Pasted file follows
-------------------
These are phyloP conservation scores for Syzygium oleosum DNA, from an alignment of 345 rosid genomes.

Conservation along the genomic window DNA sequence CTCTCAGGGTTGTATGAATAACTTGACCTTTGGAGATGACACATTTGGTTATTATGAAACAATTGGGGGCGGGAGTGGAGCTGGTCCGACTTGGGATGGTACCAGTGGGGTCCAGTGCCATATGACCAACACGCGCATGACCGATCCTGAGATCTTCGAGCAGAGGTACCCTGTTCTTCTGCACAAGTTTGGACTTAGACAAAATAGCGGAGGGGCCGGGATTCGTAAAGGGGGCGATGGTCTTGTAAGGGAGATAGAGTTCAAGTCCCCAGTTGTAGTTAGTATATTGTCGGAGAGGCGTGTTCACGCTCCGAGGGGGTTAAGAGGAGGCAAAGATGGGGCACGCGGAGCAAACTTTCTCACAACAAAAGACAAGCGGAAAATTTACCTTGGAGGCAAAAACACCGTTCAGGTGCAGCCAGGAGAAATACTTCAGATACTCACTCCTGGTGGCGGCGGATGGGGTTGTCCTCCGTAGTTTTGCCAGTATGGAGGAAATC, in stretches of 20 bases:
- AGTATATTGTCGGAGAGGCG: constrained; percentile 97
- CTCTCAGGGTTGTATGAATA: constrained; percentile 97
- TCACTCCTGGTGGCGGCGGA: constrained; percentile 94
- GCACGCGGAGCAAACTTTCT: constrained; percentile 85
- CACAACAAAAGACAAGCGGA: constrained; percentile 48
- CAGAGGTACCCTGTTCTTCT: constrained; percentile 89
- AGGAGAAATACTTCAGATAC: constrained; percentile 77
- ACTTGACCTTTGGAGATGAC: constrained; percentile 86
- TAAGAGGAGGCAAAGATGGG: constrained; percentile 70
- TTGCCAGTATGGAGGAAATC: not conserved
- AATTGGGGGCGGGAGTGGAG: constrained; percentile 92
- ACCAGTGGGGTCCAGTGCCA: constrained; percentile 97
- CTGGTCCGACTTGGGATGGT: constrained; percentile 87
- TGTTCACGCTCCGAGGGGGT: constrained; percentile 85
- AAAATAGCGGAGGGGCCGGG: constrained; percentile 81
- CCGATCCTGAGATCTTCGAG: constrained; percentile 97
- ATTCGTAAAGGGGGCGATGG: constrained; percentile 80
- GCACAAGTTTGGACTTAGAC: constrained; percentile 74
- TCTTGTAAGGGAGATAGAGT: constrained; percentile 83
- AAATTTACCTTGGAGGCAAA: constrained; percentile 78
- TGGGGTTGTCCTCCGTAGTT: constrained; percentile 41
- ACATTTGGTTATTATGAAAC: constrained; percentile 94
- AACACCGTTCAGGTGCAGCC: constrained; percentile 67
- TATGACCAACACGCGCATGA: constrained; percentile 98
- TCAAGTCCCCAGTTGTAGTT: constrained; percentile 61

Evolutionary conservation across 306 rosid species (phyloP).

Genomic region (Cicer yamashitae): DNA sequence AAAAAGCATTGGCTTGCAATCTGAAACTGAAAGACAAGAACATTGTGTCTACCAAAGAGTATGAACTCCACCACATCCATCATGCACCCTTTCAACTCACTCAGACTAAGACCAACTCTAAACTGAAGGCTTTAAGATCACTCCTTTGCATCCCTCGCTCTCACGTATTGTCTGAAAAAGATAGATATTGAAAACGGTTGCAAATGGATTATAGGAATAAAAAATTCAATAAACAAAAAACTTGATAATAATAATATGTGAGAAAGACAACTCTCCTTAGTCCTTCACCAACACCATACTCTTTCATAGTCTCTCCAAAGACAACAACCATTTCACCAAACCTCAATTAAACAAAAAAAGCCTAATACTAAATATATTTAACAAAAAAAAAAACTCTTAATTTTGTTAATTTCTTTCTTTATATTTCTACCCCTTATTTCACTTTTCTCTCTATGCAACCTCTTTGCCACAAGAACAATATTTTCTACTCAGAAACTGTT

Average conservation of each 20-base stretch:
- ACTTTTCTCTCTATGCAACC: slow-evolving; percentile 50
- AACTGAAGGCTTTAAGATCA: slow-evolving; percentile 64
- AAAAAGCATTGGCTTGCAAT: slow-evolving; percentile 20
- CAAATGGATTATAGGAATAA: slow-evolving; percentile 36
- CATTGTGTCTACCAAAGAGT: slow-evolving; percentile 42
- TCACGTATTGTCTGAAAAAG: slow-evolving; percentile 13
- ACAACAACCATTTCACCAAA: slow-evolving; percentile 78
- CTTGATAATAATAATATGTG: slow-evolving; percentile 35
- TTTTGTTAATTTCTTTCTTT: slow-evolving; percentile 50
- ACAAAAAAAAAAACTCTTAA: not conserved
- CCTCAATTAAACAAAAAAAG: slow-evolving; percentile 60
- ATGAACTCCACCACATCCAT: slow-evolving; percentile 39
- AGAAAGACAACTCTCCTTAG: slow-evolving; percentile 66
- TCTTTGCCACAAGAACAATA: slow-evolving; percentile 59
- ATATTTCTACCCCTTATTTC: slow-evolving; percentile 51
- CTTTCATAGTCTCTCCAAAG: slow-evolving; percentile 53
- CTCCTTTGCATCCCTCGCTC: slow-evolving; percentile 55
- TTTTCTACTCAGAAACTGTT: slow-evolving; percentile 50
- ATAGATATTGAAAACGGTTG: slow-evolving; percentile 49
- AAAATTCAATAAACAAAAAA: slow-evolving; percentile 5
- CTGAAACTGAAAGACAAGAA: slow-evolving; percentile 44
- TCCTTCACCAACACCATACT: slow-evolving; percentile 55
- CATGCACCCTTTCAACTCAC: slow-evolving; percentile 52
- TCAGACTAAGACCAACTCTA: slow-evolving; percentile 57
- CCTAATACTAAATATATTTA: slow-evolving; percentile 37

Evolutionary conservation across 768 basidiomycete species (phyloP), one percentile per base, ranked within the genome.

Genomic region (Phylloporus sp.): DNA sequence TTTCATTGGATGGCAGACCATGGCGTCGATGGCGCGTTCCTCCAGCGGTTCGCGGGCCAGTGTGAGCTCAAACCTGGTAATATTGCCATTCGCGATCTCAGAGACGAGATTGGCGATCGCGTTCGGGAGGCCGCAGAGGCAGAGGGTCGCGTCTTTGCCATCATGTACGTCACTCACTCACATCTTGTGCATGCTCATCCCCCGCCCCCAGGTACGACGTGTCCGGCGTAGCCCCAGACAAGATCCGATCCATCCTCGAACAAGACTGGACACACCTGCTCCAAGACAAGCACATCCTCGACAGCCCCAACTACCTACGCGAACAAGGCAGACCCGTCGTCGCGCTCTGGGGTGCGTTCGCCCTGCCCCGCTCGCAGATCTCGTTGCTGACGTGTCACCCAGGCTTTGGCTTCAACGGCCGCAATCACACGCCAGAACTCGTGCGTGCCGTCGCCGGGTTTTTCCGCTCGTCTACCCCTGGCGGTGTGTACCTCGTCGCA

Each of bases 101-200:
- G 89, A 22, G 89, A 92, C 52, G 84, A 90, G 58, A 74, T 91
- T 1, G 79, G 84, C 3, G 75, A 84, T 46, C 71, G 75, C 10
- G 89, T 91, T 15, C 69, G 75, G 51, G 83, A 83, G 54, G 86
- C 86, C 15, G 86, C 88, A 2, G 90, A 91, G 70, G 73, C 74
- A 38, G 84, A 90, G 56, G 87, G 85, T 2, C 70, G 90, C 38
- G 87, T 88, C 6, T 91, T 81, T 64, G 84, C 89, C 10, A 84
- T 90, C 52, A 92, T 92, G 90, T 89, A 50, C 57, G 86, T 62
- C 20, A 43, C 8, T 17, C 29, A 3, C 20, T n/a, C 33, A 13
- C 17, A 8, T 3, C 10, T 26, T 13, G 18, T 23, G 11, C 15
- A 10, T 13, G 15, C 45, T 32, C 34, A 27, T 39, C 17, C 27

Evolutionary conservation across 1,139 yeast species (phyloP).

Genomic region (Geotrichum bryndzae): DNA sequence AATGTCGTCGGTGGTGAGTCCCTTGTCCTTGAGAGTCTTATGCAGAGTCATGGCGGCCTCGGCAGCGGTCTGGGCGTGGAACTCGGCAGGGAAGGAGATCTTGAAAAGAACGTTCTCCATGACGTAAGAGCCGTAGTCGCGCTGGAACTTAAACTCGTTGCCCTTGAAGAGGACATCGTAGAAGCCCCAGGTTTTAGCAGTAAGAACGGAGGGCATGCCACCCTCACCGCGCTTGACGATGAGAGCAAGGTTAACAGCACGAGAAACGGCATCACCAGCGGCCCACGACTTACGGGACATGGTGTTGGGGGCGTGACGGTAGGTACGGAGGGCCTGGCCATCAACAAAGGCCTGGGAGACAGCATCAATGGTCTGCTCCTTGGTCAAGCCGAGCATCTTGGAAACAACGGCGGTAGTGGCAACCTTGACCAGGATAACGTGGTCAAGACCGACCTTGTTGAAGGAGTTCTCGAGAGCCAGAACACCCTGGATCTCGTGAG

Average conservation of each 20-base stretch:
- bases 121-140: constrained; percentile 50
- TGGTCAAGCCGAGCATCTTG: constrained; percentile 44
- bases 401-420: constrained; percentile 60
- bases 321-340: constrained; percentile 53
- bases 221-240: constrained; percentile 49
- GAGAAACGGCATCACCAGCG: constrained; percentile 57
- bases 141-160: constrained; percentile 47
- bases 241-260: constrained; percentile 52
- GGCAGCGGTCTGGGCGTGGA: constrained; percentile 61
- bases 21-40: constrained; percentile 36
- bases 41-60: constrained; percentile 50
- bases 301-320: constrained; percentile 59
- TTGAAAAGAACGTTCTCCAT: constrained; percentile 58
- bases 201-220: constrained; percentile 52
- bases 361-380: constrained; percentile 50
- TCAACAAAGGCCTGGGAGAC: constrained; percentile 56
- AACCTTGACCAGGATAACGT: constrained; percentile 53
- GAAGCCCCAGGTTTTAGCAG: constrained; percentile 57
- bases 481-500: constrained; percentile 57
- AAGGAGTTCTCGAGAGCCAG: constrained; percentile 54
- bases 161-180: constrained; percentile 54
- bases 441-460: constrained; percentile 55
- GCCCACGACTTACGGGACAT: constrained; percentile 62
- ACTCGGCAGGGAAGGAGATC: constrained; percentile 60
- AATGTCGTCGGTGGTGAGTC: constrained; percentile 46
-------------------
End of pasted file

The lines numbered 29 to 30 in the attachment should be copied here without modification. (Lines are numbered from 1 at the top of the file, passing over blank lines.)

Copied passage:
Genomic region (Cicer yamashitae): DNA sequence AAAAAGCATTGGCTTGCAATCTGAAACTGAAAGACAAGAACATTGTGTCTACCAAAGAGTATGAACTCCACCACATCCATCATGCACCCTTTCAACTCACTCAGACTAAGACCAACTCTAAACTGAAGGCTTTAAGATCACTCCTTTGCATCCCTCGCTCTCACGTATTGTCTGAAAAAGATAGATATTGAAAACGGTTGCAAATGGATTATAGGAATAAAAAATTCAATAAACAAAAAACTTGATAATAATAATATGTGAGAAAGACAACTCTCCTTAGTCCTTCACCAACACCATACTCTTTCATAGTCTCTCCAAAGACAACAACCATTTCACCAAACCTCAATTAAACAAAAAAAGCCTAATACTAAATATATTTAACAAAAAAAAAAACTCTTAATTTTGTTAATTTCTTTCTTTATATTTCTACCCCTTATTTCACTTTTCTCTCTATGCAACCTCTTTGCCACAAGAACAATATTTTCTACTCAGAAACTGTT

Average conservation of each 20-base stretch: